RE: A literature review of the use of Web 2.0 tools in Higher Education

Thanks to multiple-retweeting, I recently discovered the Higher Education Academy (who fund SWIFT)-commissioned “A literature review of the use of Web 2.0 tools in Higher Education” and it has an interesting section on Virtual Worlds (VWs).

Overall, the report [pg. 40, somewhat reworded] sums up the challenge of benefiting from VWs as:

1. Understanding that “traditional” pedagogic approaches are not always the best

The thing is, university teaching could be much more effective if we were to design it from scratch (see Laurillard, 2002). The VW environments have features that the real world does not have and allow more teaching approaches, but given that we are not utilising much of what we already have, it’s not surprising that too many projects have simply taken traditional teaching and replicated it in VWs. So, when people ask “What’s the point of a lecture hall in a VW?”, my reply tends to be “What’s the point of a lecture hall in real life?”.

2. Finding the most effective way to use this new tool

Virtual worlds are a physical environment that can provide a practical learning experience in context. With reference to my last post, the learner can interact with modelled real world spaces (e.g. Genetics Island, 1920’s Berlin), explore social situations (role play) in the context of those spaces (e.g. virtual hospital, language school) and learn directly from experience (e.g. virtual hallucinations).

3. Developing new VWs

Moodle and Blackboard both benefit from having the other as competitor. The VW of Second Life has benefitted from others such as OpenSim, and vice versa. This should, and will, continue. But really, I see a different type of VW emerging. It needs to be more iPad app style.

4. Removing technical and social barriers to VW use

In 1995, I was studying Psychology and the AI tutor announced that “There’s something new in the library that you should go and see. It will be important. It’s called the World Wide Web.” 15 years later, we can all have that in our pockets. The same, I’m sure, will happen for VWs.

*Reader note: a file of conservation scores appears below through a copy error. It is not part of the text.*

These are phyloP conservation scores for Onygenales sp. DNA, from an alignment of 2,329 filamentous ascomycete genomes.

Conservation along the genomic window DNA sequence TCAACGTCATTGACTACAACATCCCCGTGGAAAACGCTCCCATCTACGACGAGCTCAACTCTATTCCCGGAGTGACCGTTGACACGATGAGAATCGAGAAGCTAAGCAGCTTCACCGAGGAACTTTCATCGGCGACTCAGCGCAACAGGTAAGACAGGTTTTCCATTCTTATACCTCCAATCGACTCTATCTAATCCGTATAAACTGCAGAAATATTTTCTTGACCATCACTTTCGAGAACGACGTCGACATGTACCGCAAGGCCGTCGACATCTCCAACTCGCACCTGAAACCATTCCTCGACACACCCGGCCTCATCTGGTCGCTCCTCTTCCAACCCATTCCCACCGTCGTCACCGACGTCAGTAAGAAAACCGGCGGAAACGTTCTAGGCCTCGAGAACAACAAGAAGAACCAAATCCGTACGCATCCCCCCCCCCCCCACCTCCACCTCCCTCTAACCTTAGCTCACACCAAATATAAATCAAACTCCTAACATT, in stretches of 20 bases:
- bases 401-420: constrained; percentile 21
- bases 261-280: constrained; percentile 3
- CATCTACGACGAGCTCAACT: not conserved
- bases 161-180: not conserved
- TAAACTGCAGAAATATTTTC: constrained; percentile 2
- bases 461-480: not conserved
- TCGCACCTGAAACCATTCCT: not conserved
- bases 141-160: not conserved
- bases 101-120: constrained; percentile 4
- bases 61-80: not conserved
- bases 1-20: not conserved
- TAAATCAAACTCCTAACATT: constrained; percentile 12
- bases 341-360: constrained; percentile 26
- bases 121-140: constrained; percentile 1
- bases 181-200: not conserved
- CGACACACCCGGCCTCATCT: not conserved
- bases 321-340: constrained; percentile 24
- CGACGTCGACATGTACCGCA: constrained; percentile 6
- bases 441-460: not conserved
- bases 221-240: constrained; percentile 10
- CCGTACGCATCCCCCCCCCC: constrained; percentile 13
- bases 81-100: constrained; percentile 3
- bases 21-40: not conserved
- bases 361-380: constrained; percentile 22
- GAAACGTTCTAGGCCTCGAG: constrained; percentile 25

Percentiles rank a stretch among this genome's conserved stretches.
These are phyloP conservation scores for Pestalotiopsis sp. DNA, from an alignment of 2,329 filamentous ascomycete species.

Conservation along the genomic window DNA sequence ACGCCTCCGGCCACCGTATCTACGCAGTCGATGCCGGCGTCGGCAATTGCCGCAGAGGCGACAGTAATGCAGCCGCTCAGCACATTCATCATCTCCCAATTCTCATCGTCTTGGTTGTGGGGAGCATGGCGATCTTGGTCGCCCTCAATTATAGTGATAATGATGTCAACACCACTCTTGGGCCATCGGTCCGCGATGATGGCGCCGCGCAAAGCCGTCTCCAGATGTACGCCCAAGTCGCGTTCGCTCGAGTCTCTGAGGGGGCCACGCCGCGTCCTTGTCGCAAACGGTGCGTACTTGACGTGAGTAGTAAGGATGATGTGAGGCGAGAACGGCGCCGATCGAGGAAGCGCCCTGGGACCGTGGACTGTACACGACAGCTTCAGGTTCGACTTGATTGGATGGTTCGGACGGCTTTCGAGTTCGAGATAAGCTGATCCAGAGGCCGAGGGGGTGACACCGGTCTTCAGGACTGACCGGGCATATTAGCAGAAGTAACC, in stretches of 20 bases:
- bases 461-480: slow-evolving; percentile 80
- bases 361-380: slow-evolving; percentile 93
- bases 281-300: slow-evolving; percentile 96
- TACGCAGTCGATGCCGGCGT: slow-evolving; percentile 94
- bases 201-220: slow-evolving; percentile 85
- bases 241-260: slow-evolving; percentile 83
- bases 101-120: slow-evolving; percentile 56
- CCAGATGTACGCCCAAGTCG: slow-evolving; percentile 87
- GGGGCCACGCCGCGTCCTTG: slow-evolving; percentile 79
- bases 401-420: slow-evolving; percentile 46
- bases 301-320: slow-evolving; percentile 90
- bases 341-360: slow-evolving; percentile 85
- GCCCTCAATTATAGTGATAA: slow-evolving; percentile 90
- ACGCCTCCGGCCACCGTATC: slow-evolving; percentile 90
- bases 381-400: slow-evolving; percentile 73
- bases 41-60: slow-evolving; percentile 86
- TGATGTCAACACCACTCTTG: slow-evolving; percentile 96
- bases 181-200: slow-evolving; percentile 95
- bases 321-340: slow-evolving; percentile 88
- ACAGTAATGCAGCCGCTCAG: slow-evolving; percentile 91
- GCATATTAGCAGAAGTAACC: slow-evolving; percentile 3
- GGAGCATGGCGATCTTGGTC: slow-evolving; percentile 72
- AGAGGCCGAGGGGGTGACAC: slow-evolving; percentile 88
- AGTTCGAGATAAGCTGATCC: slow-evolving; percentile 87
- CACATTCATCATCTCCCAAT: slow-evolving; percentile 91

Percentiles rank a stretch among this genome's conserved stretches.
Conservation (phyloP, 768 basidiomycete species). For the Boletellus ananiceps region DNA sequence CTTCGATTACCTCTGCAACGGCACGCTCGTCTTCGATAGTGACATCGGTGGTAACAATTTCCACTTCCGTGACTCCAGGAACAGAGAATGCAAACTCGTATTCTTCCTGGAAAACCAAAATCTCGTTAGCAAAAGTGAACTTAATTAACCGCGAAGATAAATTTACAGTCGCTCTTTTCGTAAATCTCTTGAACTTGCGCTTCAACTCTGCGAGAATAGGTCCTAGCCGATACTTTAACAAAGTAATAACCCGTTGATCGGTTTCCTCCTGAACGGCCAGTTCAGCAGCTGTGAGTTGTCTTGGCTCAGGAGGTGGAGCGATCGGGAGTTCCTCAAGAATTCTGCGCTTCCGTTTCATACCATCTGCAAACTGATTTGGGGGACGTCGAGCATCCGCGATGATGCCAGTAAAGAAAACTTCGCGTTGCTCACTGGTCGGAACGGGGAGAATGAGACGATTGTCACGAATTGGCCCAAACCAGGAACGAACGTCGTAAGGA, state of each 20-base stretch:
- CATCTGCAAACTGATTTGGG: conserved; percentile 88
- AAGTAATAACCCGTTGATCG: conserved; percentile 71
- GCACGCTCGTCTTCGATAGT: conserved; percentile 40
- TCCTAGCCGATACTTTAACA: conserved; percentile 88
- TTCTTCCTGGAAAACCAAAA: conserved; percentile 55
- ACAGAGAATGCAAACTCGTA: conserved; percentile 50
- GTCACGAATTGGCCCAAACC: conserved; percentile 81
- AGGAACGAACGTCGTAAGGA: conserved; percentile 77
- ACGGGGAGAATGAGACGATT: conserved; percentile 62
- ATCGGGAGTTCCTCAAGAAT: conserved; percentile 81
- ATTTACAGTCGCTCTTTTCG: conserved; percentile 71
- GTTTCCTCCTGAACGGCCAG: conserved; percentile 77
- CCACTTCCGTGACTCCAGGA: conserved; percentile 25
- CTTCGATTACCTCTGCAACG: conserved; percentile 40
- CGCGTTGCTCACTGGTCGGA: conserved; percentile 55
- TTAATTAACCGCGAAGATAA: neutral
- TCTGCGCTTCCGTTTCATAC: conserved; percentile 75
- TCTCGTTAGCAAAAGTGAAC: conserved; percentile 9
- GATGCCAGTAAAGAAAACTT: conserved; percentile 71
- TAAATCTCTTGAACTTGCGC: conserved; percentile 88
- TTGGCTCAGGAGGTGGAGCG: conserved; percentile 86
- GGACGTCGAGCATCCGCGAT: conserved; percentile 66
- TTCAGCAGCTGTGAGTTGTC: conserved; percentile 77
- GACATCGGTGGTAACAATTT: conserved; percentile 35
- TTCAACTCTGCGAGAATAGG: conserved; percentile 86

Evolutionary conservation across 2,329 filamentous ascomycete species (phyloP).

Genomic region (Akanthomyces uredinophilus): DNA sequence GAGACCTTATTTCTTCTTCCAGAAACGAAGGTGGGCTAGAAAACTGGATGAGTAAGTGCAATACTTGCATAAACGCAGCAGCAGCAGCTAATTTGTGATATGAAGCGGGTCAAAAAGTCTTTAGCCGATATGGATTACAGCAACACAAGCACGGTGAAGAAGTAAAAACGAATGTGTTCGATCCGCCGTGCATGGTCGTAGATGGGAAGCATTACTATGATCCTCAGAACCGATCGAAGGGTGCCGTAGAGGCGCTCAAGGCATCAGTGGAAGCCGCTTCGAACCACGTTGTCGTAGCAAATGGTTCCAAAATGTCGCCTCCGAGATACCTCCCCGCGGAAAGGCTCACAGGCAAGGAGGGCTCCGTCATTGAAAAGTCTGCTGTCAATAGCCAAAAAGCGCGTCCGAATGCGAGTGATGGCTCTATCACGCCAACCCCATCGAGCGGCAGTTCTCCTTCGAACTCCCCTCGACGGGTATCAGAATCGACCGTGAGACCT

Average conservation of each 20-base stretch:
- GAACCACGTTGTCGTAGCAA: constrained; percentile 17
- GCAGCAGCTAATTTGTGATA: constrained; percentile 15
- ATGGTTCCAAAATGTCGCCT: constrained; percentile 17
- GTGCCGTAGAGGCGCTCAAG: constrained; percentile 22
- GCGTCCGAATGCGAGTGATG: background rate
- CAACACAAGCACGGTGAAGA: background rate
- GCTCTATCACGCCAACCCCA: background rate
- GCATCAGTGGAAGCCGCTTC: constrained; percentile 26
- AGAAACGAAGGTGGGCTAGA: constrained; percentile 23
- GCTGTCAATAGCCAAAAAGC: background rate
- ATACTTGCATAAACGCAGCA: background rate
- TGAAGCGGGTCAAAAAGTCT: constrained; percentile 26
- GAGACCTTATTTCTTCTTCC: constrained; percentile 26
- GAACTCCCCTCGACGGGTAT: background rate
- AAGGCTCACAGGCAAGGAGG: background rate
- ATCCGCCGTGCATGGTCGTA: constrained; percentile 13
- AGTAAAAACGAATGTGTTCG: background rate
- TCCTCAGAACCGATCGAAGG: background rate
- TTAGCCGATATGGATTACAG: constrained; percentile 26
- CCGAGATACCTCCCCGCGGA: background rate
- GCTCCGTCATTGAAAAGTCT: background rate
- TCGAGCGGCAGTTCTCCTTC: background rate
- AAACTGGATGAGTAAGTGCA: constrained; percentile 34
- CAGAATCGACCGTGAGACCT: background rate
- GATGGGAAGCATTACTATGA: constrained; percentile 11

5. Adjusting institutional policies to allow teaching with VWs to be as mainstream as VLEs like Blackboard and Moodle

VWs are easily dismissed as “just a game”, because they look like that at first glance, and first glance is all that some people give them. The technology will always be inferior to the real world that we are used to. Yet what we have in VWs is quite capable of doing what we need. It’s like being used to a bus, wanting a car, and being dismissive of the offer of a bike, when the task is visiting the corner shop on a sunny day.

Institutional policies do not usually change easily. In fact, it may take until we change the way Universities teach in real life before it suddenly becomes helpful to teach with VWs. Maybe the painful process of budget cuts will have this change as a silver lining. Or maybe it won’t. But there are better ways of teaching than simply standing on a stage and lecturing. Sooner or later, change will come.

Paul Rudman, BDRA

Laurillard, D. (2002). Rethinking University Teaching: a conversational framework for the effective use of learning technologies (2nd ed.). London: Routledge.

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  1. Thanks for the info. The data is very good. To begin a serious study.

  2. bdra

     /  January 25, 2011

    Just found (thanks romieh, on twitter) an interesting video promoting community-generated resources and interaction as the answer. Undoubtably this is part of it, but I like the line “We have escaped a previous box; we don’t know where we are”

    Note the guest appearance of a replicated lecture hall in Second Life, which I hope the authors showed as how not to move to new media…


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